Yet, the text books refuse to admit it, and even today the old, expensive method of electroylizing using hundreds of Amperes of power, generating huge amounts of heat, is the only one being taught in Universities. Scientific mainstream dogma poo-poo’s HHO whenever it is mentioned… Disinformation and lies about it abound… YET THERE ARE NO SCIENTIFIC TEST STUDIES TO BACK THESE DETRACTERS!

    Thats right, many Scientists and Engineers are dis’ing HHO without any data or studies to back them.

    Why? Because if the truth about HHO made it to the mainstream… There would be hell to pay for those who have suppressed this for so long. And HHO, cheap, utterly clean energy from WATER (even sea water can be used) would completely change the model of our society. We would move from one based on energy scarcity, to that of abundance. There would be no more reason for war, and the world could feed itself using cheap energy. Deserts could be turned into green fields with desalinated water. Poverty could end as a way of live for the Third World.

    Google HHO, Stanley Meyer, Yull Brown, Brown’s Gas. See what the oil and coal corp’s have been working hard to keep from you. Stan Meyer and several others have paid with their lives to bring us cheap HHO energy. But they still won’t let us have it.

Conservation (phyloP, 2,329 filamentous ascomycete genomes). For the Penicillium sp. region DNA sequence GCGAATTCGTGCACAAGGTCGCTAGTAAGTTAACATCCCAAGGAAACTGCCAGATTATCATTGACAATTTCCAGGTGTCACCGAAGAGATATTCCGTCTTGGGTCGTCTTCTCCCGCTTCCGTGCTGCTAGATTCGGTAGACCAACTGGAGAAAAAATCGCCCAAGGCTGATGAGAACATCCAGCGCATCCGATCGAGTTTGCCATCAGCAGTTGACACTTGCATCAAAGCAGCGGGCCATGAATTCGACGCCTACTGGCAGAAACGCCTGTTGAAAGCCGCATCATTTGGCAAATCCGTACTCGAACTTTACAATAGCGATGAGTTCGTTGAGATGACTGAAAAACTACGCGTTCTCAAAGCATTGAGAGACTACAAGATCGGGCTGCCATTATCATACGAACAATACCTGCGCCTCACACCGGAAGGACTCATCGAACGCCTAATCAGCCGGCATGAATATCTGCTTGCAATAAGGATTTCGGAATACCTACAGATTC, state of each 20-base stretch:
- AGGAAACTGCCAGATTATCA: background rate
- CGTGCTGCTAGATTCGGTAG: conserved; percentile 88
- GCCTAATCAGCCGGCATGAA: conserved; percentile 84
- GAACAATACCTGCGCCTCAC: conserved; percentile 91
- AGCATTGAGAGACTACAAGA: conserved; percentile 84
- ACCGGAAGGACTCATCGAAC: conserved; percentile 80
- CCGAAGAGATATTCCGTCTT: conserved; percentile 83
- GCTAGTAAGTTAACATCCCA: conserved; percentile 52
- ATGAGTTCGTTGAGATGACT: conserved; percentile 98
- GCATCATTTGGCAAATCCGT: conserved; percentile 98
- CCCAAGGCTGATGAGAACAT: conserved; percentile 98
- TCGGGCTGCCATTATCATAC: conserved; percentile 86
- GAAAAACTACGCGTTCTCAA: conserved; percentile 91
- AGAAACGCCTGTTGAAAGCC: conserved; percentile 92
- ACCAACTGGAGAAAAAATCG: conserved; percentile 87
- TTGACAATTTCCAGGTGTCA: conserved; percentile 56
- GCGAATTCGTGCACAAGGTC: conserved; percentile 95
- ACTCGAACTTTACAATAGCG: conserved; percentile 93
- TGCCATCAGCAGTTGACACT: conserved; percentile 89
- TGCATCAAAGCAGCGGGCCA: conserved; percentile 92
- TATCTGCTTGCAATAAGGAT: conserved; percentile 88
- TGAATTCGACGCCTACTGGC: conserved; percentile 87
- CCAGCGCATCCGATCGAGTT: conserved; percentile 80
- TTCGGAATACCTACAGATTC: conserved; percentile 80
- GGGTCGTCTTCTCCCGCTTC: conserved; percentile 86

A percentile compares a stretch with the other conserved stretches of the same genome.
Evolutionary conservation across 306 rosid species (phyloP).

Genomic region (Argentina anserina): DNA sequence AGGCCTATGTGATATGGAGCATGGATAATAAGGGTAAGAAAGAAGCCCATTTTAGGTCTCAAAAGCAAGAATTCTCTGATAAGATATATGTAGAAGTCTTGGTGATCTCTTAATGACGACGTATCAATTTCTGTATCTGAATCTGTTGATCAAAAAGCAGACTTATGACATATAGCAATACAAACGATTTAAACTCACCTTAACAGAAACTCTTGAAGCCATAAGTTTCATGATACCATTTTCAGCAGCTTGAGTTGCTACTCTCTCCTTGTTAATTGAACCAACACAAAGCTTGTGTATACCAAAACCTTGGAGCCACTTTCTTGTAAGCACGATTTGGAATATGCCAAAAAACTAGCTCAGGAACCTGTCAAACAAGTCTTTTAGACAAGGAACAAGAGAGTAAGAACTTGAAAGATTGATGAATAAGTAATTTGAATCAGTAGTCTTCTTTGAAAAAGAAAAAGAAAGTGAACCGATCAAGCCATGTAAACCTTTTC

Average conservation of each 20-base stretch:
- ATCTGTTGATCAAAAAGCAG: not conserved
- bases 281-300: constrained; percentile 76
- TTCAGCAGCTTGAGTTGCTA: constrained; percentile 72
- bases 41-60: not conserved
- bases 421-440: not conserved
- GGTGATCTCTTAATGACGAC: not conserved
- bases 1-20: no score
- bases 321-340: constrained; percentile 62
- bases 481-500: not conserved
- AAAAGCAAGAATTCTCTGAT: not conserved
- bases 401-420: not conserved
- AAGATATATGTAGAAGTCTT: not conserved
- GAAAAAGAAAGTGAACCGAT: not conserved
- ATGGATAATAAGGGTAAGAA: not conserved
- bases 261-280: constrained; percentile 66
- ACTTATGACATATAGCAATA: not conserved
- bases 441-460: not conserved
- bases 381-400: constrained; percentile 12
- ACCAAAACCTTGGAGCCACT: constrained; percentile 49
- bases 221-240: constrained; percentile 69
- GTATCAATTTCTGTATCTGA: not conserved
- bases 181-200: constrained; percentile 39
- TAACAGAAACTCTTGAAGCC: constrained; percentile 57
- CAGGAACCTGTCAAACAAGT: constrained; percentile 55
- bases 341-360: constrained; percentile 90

Then join and support the Open Source energy community. By building these devices ourselves, not trying to profit from them, we can beat them. When enough of us have working examples, they cannot suppress it any longer. Through the Open Source movement, all information is shared, step-by-step videos and information for building them are available… They are not overly difficult to make.

    http://pureenergysystems.com/

    http://video.google.com/videoplay?docid=-7388618553727611838&q=browns+gas&total=528&start=30&num=10&so=0&type=search&plindex=1